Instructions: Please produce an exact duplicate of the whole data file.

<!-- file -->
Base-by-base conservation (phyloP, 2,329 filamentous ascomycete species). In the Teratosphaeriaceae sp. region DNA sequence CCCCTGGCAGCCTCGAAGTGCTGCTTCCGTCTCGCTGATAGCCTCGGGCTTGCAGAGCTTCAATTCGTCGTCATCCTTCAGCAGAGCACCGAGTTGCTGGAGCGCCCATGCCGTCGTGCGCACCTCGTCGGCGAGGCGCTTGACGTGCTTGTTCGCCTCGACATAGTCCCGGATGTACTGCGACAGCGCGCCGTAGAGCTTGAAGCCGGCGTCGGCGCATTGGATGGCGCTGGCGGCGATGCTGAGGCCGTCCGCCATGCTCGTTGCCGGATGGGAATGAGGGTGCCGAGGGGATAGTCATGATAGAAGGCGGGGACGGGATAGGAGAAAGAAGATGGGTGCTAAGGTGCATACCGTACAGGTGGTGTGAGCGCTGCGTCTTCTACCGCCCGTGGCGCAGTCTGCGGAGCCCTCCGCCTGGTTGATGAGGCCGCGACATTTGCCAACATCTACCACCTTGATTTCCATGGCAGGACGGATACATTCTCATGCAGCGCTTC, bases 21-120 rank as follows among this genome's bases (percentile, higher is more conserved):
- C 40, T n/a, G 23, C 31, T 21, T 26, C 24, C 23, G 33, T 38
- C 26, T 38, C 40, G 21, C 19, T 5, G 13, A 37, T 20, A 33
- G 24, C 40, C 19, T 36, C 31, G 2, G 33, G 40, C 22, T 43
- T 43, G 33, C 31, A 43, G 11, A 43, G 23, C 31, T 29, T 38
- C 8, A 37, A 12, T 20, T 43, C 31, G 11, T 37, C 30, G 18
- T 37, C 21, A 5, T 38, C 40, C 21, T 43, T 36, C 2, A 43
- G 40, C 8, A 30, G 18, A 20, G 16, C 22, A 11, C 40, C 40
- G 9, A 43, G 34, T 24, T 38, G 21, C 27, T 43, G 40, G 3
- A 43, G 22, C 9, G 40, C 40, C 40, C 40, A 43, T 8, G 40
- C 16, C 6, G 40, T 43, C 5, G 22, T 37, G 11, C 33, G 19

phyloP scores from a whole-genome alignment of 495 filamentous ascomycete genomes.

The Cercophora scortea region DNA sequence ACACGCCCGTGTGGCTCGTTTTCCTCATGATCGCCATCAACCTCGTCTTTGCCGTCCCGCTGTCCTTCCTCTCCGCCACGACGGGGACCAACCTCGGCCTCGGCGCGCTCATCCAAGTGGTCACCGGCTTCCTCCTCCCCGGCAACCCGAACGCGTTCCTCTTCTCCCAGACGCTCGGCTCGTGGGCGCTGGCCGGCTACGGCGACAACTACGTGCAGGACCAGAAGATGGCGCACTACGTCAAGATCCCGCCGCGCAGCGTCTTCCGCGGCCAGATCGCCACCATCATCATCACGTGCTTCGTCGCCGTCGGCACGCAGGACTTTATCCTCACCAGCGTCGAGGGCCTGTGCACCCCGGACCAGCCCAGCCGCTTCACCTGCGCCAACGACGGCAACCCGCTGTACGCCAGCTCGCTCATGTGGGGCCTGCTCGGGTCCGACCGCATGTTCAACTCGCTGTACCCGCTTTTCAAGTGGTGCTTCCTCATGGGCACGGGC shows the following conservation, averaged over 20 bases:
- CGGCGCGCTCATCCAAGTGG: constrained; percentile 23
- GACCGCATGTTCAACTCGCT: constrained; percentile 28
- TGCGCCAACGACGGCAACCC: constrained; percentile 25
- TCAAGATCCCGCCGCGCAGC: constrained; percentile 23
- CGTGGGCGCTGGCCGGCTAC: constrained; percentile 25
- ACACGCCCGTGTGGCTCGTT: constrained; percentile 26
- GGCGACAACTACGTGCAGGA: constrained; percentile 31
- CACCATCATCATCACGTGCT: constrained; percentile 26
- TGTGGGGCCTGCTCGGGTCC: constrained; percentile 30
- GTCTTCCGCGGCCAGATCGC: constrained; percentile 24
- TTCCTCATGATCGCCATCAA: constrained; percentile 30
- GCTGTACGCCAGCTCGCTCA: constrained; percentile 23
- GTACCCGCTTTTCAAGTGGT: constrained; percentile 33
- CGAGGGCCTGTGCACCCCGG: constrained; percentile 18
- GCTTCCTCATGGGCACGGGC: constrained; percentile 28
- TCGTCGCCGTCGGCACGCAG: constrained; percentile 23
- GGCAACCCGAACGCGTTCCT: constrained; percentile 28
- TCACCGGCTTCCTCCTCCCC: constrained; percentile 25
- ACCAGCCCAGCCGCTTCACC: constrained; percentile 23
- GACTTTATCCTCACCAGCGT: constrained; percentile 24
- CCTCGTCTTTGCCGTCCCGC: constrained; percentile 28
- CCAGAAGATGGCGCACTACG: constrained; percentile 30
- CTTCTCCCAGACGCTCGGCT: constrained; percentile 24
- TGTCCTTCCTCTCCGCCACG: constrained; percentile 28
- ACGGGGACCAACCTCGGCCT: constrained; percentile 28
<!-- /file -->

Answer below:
Base-by-base conservation (phyloP, 2,329 filamentous ascomycete species). In the Teratosphaeriaceae sp. region DNA sequence CCCCTGGCAGCCTCGAAGTGCTGCTTCCGTCTCGCTGATAGCCTCGGGCTTGCAGAGCTTCAATTCGTCGTCATCCTTCAGCAGAGCACCGAGTTGCTGGAGCGCCCATGCCGTCGTGCGCACCTCGTCGGCGAGGCGCTTGACGTGCTTGTTCGCCTCGACATAGTCCCGGATGTACTGCGACAGCGCGCCGTAGAGCTTGAAGCCGGCGTCGGCGCATTGGATGGCGCTGGCGGCGATGCTGAGGCCGTCCGCCATGCTCGTTGCCGGATGGGAATGAGGGTGCCGAGGGGATAGTCATGATAGAAGGCGGGGACGGGATAGGAGAAAGAAGATGGGTGCTAAGGTGCATACCGTACAGGTGGTGTGAGCGCTGCGTCTTCTACCGCCCGTGGCGCAGTCTGCGGAGCCCTCCGCCTGGTTGATGAGGCCGCGACATTTGCCAACATCTACCACCTTGATTTCCATGGCAGGACGGATACATTCTCATGCAGCGCTTC, bases 21-120 rank as follows among this genome's bases (percentile, higher is more conserved):
- C 40, T n/a, G 23, C 31, T 21, T 26, C 24, C 23, G 33, T 38
- C 26, T 38, C 40, G 21, C 19, T 5, G 13, A 37, T 20, A 33
- G 24, C 40, C 19, T 36, C 31, G 2, G 33, G 40, C 22, T 43
- T 43, G 33, C 31, A 43, G 11, A 43, G 23, C 31, T 29, T 38
- C 8, A 37, A 12, T 20, T 43, C 31, G 11, T 37, C 30, G 18
- T 37, C 21, A 5, T 38, C 40, C 21, T 43, T 36, C 2, A 43
- G 40, C 8, A 30, G 18, A 20, G 16, C 22, A 11, C 40, C 40
- G 9, A 43, G 34, T 24, T 38, G 21, C 27, T 43, G 40, G 3
- A 43, G 22, C 9, G 40, C 40, C 40, C 40, A 43, T 8, G 40
- C 16, C 6, G 40, T 43, C 5, G 22, T 37, G 11, C 33, G 19

phyloP scores from a whole-genome alignment of 495 filamentous ascomycete genomes.

The Cercophora scortea region DNA sequence ACACGCCCGTGTGGCTCGTTTTCCTCATGATCGCCATCAACCTCGTCTTTGCCGTCCCGCTGTCCTTCCTCTCCGCCACGACGGGGACCAACCTCGGCCTCGGCGCGCTCATCCAAGTGGTCACCGGCTTCCTCCTCCCCGGCAACCCGAACGCGTTCCTCTTCTCCCAGACGCTCGGCTCGTGGGCGCTGGCCGGCTACGGCGACAACTACGTGCAGGACCAGAAGATGGCGCACTACGTCAAGATCCCGCCGCGCAGCGTCTTCCGCGGCCAGATCGCCACCATCATCATCACGTGCTTCGTCGCCGTCGGCACGCAGGACTTTATCCTCACCAGCGTCGAGGGCCTGTGCACCCCGGACCAGCCCAGCCGCTTCACCTGCGCCAACGACGGCAACCCGCTGTACGCCAGCTCGCTCATGTGGGGCCTGCTCGGGTCCGACCGCATGTTCAACTCGCTGTACCCGCTTTTCAAGTGGTGCTTCCTCATGGGCACGGGC shows the following conservation, averaged over 20 bases:
- CGGCGCGCTCATCCAAGTGG: constrained; percentile 23
- GACCGCATGTTCAACTCGCT: constrained; percentile 28
- TGCGCCAACGACGGCAACCC: constrained; percentile 25
- TCAAGATCCCGCCGCGCAGC: constrained; percentile 23
- CGTGGGCGCTGGCCGGCTAC: constrained; percentile 25
- ACACGCCCGTGTGGCTCGTT: constrained; percentile 26
- GGCGACAACTACGTGCAGGA: constrained; percentile 31
- CACCATCATCATCACGTGCT: constrained; percentile 26
- TGTGGGGCCTGCTCGGGTCC: constrained; percentile 30
- GTCTTCCGCGGCCAGATCGC: constrained; percentile 24
- TTCCTCATGATCGCCATCAA: constrained; percentile 30
- GCTGTACGCCAGCTCGCTCA: constrained; percentile 23
- GTACCCGCTTTTCAAGTGGT: constrained; percentile 33
- CGAGGGCCTGTGCACCCCGG: constrained; percentile 18
- GCTTCCTCATGGGCACGGGC: constrained; percentile 28
- TCGTCGCCGTCGGCACGCAG: constrained; percentile 23
- GGCAACCCGAACGCGTTCCT: constrained; percentile 28
- TCACCGGCTTCCTCCTCCCC: constrained; percentile 25
- ACCAGCCCAGCCGCTTCACC: constrained; percentile 23
- GACTTTATCCTCACCAGCGT: constrained; percentile 24
- CCTCGTCTTTGCCGTCCCGC: constrained; percentile 28
- CCAGAAGATGGCGCACTACG: constrained; percentile 30
- CTTCTCCCAGACGCTCGGCT: constrained; percentile 24
- TGTCCTTCCTCTCCGCCACG: constrained; percentile 28
- ACGGGGACCAACCTCGGCCT: constrained; percentile 28